Featured Image Photo Credit: Deen van Meer
For Broadway actress Martina Sykes, The Lion King is a direct representation of the parable of the Prodigal Son. Simba loses himself in a moment of despair, then remembers his identity as child of the One True King on a journey back to the Pride Lands, with Rafiki as his spiritual guide. Performing as the head hyena, Shenzi, in the Birmingham production of The Lion King at the BJCC March 14 – April 1, Sykes and fellow actress Nia Holloway (performing as Nala) say glimpses of the Christian faith are evident both on stage and in their personal faith journeys through the challenges of youth.
Martina Sykes begins The Lion King inside the big elephant, then transforms into Shenzi with kneepads, gloves, a harness, and a fat suit lovingly nicknamed “The Futon.” The daughter of a prominent Florida pastor, she says she can easily relate to a story about losing yourself in pain. As a teenager, everything she knew about God had come from her parents, so when they faced a very public divorce, she was shattered by the pain she saw them experience. “It’s a different feeling as a child to watch your parents hurt in a way that makes them human. When you’re younger you feel like your parents are like superheroes. You don’t know that they get just as low and broken as you do,” she explains. “I felt really lost. I couldn’t understand how people who were so strong were so heartbroken. As much as I prayed, it didn’t glue them back together.” Peace came in the form of wisdom from her grandmother. “My grandma would always say, ‘just keep livin’.’ I’d say, ‘I don’t know what that means, grandma.’ She was like, ‘you keep livin’ so you live to see things get better. Nothing can ever be bad forever. Just like seasons change, you’ll live to come out on the other side of pain.’”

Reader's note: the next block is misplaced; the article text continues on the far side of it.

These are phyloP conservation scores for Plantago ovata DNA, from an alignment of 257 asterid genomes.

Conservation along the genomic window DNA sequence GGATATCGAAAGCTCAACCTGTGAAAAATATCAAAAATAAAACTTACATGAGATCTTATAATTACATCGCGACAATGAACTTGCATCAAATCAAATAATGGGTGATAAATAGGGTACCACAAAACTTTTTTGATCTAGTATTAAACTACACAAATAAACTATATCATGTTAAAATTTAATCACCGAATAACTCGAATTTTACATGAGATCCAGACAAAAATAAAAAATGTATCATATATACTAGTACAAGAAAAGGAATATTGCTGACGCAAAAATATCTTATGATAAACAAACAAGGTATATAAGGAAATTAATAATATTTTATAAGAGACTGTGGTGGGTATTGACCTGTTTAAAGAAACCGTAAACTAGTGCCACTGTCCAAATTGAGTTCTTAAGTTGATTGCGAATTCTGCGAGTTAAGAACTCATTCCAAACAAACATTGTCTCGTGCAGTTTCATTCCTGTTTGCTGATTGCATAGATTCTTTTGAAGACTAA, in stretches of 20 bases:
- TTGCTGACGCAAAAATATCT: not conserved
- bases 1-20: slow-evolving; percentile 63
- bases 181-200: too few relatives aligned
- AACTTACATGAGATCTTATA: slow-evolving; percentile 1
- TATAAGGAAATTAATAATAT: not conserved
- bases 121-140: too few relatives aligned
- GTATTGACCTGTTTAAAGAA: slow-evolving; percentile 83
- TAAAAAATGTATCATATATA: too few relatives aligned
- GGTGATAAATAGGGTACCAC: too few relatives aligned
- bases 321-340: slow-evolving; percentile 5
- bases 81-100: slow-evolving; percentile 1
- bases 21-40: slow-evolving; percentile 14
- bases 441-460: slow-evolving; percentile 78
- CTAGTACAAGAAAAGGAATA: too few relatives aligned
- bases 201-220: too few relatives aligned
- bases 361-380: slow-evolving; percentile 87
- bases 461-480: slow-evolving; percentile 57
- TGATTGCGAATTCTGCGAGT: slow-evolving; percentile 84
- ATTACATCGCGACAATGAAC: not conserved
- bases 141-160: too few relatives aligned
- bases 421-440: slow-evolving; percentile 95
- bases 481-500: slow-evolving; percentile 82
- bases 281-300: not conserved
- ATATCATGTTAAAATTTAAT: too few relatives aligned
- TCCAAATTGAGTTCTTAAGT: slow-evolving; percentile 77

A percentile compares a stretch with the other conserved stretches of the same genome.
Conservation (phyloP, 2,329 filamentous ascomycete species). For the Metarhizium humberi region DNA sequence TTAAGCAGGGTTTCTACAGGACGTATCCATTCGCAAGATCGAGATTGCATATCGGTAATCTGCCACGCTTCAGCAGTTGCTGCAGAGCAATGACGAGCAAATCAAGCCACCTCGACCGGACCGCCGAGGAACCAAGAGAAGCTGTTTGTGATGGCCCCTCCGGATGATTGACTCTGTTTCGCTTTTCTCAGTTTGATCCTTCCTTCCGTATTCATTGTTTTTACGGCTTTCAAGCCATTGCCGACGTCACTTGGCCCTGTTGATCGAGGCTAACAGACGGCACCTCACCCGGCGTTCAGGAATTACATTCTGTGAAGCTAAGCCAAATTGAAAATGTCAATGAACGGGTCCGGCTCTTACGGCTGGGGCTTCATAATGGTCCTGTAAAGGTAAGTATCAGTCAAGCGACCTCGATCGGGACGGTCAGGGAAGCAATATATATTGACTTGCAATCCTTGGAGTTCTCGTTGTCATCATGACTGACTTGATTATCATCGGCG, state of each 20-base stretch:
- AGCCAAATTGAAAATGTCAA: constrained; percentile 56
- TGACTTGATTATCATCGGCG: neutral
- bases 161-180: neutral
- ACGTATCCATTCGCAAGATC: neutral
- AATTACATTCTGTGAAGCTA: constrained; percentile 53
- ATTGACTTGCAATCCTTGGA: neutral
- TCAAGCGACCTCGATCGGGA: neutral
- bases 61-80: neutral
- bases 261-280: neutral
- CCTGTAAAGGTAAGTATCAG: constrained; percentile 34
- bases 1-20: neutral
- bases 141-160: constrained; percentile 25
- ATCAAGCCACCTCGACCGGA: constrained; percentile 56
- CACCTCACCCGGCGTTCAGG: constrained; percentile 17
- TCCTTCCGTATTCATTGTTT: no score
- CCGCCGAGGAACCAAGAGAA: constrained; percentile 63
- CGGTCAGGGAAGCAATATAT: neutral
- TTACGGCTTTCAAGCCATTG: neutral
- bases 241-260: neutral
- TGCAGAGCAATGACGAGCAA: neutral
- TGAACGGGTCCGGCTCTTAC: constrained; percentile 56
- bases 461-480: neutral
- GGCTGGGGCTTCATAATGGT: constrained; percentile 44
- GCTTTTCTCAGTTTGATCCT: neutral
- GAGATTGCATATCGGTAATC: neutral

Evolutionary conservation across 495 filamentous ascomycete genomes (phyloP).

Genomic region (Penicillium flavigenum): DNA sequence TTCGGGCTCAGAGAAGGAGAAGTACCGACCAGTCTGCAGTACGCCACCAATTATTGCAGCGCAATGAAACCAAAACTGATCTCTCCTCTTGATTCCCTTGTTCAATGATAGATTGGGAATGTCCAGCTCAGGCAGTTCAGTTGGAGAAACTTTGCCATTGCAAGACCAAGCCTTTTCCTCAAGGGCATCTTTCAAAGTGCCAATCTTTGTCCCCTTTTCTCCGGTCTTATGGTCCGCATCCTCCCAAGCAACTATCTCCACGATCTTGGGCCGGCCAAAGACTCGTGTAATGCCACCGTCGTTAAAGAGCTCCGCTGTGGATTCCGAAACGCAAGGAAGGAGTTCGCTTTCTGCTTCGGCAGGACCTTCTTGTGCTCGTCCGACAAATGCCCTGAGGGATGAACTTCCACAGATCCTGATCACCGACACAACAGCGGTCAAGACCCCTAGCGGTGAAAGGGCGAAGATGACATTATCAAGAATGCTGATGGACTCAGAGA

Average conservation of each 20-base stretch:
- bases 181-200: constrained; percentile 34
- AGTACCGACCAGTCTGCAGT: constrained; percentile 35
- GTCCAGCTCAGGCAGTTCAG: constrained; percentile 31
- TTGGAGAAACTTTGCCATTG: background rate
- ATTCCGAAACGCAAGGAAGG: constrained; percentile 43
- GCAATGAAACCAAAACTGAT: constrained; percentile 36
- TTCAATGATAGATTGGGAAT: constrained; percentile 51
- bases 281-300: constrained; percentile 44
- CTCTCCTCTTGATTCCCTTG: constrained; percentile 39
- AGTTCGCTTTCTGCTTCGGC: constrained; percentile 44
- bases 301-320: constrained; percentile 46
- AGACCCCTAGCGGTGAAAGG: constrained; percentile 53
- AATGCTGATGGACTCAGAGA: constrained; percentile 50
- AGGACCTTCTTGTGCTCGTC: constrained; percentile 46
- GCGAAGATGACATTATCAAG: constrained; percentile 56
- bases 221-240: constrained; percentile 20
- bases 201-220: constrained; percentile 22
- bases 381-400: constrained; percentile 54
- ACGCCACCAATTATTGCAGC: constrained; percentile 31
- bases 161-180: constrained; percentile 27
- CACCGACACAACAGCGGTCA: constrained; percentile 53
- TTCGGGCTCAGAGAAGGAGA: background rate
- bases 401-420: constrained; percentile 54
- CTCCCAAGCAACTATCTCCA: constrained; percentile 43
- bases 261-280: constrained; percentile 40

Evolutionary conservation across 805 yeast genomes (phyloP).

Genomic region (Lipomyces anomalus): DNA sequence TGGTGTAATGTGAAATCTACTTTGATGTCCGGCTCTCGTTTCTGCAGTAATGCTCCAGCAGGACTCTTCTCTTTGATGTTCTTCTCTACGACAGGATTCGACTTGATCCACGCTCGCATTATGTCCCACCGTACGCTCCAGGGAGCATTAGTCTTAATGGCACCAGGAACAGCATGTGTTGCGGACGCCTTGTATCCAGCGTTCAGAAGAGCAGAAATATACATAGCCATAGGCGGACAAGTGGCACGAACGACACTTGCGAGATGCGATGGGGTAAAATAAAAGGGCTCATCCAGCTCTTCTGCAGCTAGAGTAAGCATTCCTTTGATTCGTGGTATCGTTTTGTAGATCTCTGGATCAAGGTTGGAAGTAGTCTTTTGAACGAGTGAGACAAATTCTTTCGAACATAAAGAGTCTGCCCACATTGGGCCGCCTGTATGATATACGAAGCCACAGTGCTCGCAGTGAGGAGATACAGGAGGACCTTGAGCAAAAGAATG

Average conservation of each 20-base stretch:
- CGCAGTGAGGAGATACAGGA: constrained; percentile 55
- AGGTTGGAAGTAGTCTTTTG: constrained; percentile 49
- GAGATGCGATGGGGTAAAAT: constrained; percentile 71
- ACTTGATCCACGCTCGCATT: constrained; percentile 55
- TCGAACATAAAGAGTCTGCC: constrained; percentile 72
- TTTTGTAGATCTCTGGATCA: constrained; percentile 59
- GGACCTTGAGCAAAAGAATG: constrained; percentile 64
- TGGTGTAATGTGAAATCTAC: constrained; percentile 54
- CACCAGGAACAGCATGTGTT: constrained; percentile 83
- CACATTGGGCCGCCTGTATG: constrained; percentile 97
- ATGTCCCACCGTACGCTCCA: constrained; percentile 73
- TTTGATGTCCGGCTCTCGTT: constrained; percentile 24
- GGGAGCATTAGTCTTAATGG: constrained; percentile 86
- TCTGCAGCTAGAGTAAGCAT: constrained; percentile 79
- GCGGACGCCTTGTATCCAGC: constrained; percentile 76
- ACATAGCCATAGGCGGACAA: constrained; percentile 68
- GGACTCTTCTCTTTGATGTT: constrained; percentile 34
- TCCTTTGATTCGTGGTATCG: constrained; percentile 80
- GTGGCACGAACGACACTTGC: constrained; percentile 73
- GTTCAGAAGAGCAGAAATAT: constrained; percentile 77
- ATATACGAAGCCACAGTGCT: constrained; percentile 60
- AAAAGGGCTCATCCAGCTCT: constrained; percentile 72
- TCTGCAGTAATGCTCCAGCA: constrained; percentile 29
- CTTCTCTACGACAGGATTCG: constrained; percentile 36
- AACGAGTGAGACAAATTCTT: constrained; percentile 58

Her first glimpse at healing was when she graduated from the high school musical theater program at The Pinellas Center for the Arts in St. Petersburg, Fla., and realized there was still love, unity, and partnership as her parents celebrated her accomplishment. However, the separation had left her feeling disconnected from her talent. She spent four years at the University of Florida studying public relations until her brother Ephraim Sykes, who is currently starring in the New York Broadway production of Hamilton, convinced her God had given her a gift that shouldn’t go ignored.
Nia Holloway, a Norcross, Ga., native and granddaughter to disco singer Loleatta Holloway, is the youngest adult to play adult Nala in the 20-year history of The Lion King musical. Often roommates with Sykes while traveling with the musical, Holloway joined the cast in 2013 at 17 years old, finishing her senior year of high school with a tutor on the road. “Nala is such a complex character. She is a young, fierce lioness, and she is powerful and just represents strength. Also, she’s very vulnerable and has this kind of giddy, puppy love/cub love with Simba, so she’s just a very dynamic character,” explains Holloway. “The challenging part about Nala is being able to embody that every single night, but it’s also rewarding because in the end you are a part of something that’s truly amazing and truly bigger than just yourself.”